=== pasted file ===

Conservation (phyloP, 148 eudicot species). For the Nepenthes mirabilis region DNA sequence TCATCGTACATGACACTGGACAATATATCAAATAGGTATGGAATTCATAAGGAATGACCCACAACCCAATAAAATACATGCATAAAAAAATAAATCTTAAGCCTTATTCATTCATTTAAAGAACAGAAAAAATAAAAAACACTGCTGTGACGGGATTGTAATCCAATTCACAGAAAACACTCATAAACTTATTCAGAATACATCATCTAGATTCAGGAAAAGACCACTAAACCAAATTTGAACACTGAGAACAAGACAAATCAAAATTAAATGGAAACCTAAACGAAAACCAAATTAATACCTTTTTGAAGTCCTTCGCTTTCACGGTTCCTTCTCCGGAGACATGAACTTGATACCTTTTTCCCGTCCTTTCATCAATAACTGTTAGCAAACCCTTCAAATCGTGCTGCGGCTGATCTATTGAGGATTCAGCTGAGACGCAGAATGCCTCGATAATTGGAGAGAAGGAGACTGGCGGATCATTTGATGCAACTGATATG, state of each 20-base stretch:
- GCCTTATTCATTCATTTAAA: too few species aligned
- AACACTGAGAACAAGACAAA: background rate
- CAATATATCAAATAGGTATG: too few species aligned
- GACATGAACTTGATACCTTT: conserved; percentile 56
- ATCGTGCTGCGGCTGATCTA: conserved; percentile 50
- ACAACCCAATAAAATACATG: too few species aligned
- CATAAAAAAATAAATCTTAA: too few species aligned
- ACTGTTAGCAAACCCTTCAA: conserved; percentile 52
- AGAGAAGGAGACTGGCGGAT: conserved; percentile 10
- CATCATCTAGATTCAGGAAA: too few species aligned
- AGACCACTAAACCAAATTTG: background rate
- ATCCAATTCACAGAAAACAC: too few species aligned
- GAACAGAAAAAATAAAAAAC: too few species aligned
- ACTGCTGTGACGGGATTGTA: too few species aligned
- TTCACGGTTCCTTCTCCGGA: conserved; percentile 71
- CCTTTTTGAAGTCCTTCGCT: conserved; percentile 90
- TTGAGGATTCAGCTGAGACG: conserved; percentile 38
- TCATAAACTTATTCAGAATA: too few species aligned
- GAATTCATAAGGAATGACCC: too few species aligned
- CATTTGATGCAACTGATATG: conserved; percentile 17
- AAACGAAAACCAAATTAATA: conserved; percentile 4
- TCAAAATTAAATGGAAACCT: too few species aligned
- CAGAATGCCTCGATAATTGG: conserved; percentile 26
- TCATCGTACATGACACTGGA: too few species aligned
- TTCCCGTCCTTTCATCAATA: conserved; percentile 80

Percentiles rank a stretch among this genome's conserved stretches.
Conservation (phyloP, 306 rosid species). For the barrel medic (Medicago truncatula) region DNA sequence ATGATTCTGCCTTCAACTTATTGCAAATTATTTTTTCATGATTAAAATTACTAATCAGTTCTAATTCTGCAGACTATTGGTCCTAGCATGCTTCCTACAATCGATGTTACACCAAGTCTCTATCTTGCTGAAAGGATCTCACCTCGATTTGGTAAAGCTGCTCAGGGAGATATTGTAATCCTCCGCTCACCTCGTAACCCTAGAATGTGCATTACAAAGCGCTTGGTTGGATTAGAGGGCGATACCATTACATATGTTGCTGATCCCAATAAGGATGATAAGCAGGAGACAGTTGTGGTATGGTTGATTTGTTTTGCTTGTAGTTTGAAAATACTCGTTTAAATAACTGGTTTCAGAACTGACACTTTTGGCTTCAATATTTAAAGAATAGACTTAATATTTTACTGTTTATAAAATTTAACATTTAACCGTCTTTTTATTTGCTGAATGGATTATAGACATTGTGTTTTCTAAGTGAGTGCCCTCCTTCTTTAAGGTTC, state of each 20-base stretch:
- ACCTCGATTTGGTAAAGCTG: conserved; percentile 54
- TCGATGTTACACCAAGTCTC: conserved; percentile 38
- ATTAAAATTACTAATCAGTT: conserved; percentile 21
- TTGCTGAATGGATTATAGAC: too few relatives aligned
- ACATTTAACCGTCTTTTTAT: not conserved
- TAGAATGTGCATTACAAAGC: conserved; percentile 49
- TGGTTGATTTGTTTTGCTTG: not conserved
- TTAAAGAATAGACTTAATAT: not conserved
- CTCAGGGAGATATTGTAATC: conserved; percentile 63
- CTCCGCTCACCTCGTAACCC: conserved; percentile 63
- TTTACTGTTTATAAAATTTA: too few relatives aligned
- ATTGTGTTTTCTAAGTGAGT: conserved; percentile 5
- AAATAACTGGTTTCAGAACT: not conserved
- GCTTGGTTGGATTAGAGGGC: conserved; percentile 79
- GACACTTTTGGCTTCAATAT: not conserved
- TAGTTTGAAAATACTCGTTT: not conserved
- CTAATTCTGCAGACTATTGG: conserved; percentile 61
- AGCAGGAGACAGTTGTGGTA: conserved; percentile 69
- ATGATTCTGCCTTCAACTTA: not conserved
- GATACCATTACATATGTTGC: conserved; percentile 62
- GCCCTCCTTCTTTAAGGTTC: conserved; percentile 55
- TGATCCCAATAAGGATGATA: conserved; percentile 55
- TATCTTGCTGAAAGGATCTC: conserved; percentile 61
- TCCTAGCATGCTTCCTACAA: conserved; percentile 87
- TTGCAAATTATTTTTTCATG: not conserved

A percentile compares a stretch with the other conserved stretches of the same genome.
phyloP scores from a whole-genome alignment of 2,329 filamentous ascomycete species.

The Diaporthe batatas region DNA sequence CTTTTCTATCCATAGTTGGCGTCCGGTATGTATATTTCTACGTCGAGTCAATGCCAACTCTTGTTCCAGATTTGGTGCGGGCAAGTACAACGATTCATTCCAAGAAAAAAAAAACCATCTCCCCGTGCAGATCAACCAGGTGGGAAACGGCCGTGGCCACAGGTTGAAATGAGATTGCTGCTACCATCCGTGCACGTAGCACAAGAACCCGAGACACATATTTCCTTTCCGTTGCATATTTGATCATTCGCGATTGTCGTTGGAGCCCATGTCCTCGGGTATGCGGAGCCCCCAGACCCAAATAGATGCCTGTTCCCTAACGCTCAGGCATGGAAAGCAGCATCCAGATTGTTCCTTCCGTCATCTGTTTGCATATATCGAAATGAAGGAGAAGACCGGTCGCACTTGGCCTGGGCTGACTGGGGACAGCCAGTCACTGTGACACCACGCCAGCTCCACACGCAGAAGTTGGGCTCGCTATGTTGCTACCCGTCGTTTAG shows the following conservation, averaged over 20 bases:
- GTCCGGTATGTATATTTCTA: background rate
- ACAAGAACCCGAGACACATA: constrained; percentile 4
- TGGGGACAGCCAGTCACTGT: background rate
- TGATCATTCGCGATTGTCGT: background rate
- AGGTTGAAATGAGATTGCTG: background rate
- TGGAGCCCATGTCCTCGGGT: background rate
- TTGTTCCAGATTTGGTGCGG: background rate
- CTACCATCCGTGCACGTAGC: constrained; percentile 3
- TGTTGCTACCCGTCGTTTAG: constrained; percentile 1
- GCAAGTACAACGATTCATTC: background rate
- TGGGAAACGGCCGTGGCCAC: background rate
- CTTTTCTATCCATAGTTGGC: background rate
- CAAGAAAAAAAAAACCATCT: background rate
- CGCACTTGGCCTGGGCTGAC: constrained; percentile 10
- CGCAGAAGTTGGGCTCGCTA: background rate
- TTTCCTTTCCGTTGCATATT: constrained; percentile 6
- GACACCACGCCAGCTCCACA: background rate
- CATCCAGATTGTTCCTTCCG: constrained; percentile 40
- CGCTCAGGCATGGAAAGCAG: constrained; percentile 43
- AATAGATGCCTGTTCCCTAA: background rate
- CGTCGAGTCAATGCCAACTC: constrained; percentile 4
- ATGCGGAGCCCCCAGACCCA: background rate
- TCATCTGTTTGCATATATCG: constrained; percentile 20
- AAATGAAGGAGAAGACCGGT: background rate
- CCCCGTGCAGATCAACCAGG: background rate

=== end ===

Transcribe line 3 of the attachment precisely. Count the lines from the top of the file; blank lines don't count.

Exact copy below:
- AACACTGAGAACAAGACAAA: background rate